Sam Achampong, general manager of The Chartered Institute of Procurement & Supply (CIPS) for MENA, talks about safer procurement practices
Fast moving and fast changing, the ‘on-demand’ economy is revolutionising labour services, business models, and inevitably the procurement and supply management profession at its heart.
Consumers are becoming more demanding and expect services such as ‘click and collect’ or ‘next day delivery’ as standard — all of which puts additional pressure on companies to deliver and outperform their competitors with too little emphasis on the health and safety regulations governing business.
In January 2015, Tesco Supermarket did not take health and safety hazards into consideration during the manufacturing phase. Following the busy Christmas period, it was revealed that the products “may have poorly stitched seams” — which were potentially a choking hazard for children. Another example is the fire which broke out last May in a footwear factory in the Philippines, killing 72 people. This was found to be as a result of lack of HSE standards.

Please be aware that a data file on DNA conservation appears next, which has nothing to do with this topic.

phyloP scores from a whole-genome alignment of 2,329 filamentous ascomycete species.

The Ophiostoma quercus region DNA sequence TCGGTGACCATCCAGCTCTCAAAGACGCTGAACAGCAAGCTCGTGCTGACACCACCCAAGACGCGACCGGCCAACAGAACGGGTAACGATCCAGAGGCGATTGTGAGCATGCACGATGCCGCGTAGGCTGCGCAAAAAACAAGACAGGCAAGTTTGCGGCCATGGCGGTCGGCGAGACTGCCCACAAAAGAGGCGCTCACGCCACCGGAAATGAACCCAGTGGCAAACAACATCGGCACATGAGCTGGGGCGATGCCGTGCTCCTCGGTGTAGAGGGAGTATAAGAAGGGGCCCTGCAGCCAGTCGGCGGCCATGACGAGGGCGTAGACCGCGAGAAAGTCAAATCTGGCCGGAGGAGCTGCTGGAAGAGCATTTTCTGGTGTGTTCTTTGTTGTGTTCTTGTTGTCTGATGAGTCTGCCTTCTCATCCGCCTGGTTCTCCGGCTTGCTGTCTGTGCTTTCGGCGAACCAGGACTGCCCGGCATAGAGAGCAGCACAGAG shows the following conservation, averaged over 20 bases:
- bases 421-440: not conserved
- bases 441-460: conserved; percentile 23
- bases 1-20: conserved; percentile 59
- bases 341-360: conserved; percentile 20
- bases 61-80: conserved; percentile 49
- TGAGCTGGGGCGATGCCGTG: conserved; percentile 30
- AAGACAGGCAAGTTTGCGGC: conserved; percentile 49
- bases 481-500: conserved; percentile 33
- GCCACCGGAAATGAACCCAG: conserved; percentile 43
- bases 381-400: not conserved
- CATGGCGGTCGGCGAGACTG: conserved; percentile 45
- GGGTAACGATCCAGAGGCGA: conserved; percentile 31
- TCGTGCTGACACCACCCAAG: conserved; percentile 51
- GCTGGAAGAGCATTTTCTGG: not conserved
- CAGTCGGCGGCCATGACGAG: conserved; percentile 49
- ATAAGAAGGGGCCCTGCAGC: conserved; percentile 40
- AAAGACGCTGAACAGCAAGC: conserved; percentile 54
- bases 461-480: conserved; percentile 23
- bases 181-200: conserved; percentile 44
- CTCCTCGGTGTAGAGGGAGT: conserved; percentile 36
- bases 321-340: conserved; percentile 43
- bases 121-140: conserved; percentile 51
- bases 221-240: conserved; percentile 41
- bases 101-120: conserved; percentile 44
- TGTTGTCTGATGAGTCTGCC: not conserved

As the Middle East engages in more trade with global organisations, the evolution of health and safety regulations is becoming an important issue for many businesses in the region.
When sourcing projects, assessing health and safety policies is more than just checking a compliance box — it is making sure the whole chain of activities in the business process, including procurement department is proactive towards seeking these safety measures. It is imperative that the procurement process is robust enough to mitigate potential supply risks, increased operational costs and reputational damage, and businesses must understand more about their suppliers as a result.
The rest of the article can be read on page 18 of the latest issue of Health, Safety, & Security Review: